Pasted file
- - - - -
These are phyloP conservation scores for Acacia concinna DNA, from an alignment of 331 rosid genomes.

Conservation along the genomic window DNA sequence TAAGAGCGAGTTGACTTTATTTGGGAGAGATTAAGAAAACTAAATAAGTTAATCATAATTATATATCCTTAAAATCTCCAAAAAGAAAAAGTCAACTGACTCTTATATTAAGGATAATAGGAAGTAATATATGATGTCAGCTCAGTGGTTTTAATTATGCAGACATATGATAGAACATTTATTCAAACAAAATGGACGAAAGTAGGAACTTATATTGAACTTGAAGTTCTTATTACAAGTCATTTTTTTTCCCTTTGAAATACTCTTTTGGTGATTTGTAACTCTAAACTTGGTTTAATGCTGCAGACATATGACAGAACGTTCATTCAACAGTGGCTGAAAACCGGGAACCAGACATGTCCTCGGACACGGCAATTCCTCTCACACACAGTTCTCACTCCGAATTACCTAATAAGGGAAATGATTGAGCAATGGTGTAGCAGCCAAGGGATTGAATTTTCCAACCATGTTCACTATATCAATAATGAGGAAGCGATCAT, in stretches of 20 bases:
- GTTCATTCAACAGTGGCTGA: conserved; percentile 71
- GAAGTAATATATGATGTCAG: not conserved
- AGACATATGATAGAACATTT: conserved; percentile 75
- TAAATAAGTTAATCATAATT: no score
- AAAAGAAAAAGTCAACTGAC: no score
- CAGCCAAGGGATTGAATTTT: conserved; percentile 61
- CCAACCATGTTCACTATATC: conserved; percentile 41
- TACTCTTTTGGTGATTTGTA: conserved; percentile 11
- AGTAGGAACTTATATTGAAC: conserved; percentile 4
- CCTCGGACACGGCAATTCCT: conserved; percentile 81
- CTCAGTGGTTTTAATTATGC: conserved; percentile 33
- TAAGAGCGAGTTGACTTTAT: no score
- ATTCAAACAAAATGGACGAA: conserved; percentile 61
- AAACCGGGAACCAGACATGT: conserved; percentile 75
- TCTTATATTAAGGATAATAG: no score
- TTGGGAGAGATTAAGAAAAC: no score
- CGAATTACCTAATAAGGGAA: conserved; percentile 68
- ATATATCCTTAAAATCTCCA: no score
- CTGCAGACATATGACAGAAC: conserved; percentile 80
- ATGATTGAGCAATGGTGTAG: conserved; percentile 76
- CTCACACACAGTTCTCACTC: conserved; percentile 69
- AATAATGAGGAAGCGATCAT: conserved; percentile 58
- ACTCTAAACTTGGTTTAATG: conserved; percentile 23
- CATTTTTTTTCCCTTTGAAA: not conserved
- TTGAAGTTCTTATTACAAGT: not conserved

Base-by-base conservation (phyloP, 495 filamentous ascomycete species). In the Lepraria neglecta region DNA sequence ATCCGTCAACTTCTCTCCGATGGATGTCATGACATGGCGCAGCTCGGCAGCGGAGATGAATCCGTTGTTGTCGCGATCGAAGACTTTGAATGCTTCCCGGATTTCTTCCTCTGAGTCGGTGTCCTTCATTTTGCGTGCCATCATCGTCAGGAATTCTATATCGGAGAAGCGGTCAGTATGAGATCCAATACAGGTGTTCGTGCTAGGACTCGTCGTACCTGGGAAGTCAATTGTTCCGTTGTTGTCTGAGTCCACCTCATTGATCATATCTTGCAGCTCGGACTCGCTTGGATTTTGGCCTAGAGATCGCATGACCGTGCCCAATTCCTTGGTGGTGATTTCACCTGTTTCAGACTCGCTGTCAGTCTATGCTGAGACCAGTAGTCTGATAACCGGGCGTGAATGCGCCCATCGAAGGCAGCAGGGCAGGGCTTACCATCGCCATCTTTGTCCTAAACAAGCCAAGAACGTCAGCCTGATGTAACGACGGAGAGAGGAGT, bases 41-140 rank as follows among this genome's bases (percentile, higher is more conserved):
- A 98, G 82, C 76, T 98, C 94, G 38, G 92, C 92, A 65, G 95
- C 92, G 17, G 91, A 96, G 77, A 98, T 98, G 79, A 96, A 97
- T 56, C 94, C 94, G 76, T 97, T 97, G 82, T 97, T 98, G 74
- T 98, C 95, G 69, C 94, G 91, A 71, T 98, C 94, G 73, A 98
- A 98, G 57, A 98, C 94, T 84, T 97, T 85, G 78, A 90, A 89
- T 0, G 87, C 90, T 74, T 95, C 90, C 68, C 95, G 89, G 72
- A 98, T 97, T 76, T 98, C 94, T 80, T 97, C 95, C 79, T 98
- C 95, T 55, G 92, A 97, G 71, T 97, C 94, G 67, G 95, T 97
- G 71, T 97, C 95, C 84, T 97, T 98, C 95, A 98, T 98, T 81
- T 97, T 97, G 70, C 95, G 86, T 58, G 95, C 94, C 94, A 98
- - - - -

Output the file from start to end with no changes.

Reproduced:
These are phyloP conservation scores for Acacia concinna DNA, from an alignment of 331 rosid genomes.

Conservation along the genomic window DNA sequence TAAGAGCGAGTTGACTTTATTTGGGAGAGATTAAGAAAACTAAATAAGTTAATCATAATTATATATCCTTAAAATCTCCAAAAAGAAAAAGTCAACTGACTCTTATATTAAGGATAATAGGAAGTAATATATGATGTCAGCTCAGTGGTTTTAATTATGCAGACATATGATAGAACATTTATTCAAACAAAATGGACGAAAGTAGGAACTTATATTGAACTTGAAGTTCTTATTACAAGTCATTTTTTTTCCCTTTGAAATACTCTTTTGGTGATTTGTAACTCTAAACTTGGTTTAATGCTGCAGACATATGACAGAACGTTCATTCAACAGTGGCTGAAAACCGGGAACCAGACATGTCCTCGGACACGGCAATTCCTCTCACACACAGTTCTCACTCCGAATTACCTAATAAGGGAAATGATTGAGCAATGGTGTAGCAGCCAAGGGATTGAATTTTCCAACCATGTTCACTATATCAATAATGAGGAAGCGATCAT, in stretches of 20 bases:
- GTTCATTCAACAGTGGCTGA: conserved; percentile 71
- GAAGTAATATATGATGTCAG: not conserved
- AGACATATGATAGAACATTT: conserved; percentile 75
- TAAATAAGTTAATCATAATT: no score
- AAAAGAAAAAGTCAACTGAC: no score
- CAGCCAAGGGATTGAATTTT: conserved; percentile 61
- CCAACCATGTTCACTATATC: conserved; percentile 41
- TACTCTTTTGGTGATTTGTA: conserved; percentile 11
- AGTAGGAACTTATATTGAAC: conserved; percentile 4
- CCTCGGACACGGCAATTCCT: conserved; percentile 81
- CTCAGTGGTTTTAATTATGC: conserved; percentile 33
- TAAGAGCGAGTTGACTTTAT: no score
- ATTCAAACAAAATGGACGAA: conserved; percentile 61
- AAACCGGGAACCAGACATGT: conserved; percentile 75
- TCTTATATTAAGGATAATAG: no score
- TTGGGAGAGATTAAGAAAAC: no score
- CGAATTACCTAATAAGGGAA: conserved; percentile 68
- ATATATCCTTAAAATCTCCA: no score
- CTGCAGACATATGACAGAAC: conserved; percentile 80
- ATGATTGAGCAATGGTGTAG: conserved; percentile 76
- CTCACACACAGTTCTCACTC: conserved; percentile 69
- AATAATGAGGAAGCGATCAT: conserved; percentile 58
- ACTCTAAACTTGGTTTAATG: conserved; percentile 23
- CATTTTTTTTCCCTTTGAAA: not conserved
- TTGAAGTTCTTATTACAAGT: not conserved

Base-by-base conservation (phyloP, 495 filamentous ascomycete species). In the Lepraria neglecta region DNA sequence ATCCGTCAACTTCTCTCCGATGGATGTCATGACATGGCGCAGCTCGGCAGCGGAGATGAATCCGTTGTTGTCGCGATCGAAGACTTTGAATGCTTCCCGGATTTCTTCCTCTGAGTCGGTGTCCTTCATTTTGCGTGCCATCATCGTCAGGAATTCTATATCGGAGAAGCGGTCAGTATGAGATCCAATACAGGTGTTCGTGCTAGGACTCGTCGTACCTGGGAAGTCAATTGTTCCGTTGTTGTCTGAGTCCACCTCATTGATCATATCTTGCAGCTCGGACTCGCTTGGATTTTGGCCTAGAGATCGCATGACCGTGCCCAATTCCTTGGTGGTGATTTCACCTGTTTCAGACTCGCTGTCAGTCTATGCTGAGACCAGTAGTCTGATAACCGGGCGTGAATGCGCCCATCGAAGGCAGCAGGGCAGGGCTTACCATCGCCATCTTTGTCCTAAACAAGCCAAGAACGTCAGCCTGATGTAACGACGGAGAGAGGAGT, bases 41-140 rank as follows among this genome's bases (percentile, higher is more conserved):
- A 98, G 82, C 76, T 98, C 94, G 38, G 92, C 92, A 65, G 95
- C 92, G 17, G 91, A 96, G 77, A 98, T 98, G 79, A 96, A 97
- T 56, C 94, C 94, G 76, T 97, T 97, G 82, T 97, T 98, G 74
- T 98, C 95, G 69, C 94, G 91, A 71, T 98, C 94, G 73, A 98
- A 98, G 57, A 98, C 94, T 84, T 97, T 85, G 78, A 90, A 89
- T 0, G 87, C 90, T 74, T 95, C 90, C 68, C 95, G 89, G 72
- A 98, T 97, T 76, T 98, C 94, T 80, T 97, C 95, C 79, T 98
- C 95, T 55, G 92, A 97, G 71, T 97, C 94, G 67, G 95, T 97
- G 71, T 97, C 95, C 84, T 97, T 98, C 95, A 98, T 98, T 81
- T 97, T 97, G 70, C 95, G 86, T 58, G 95, C 94, C 94, A 98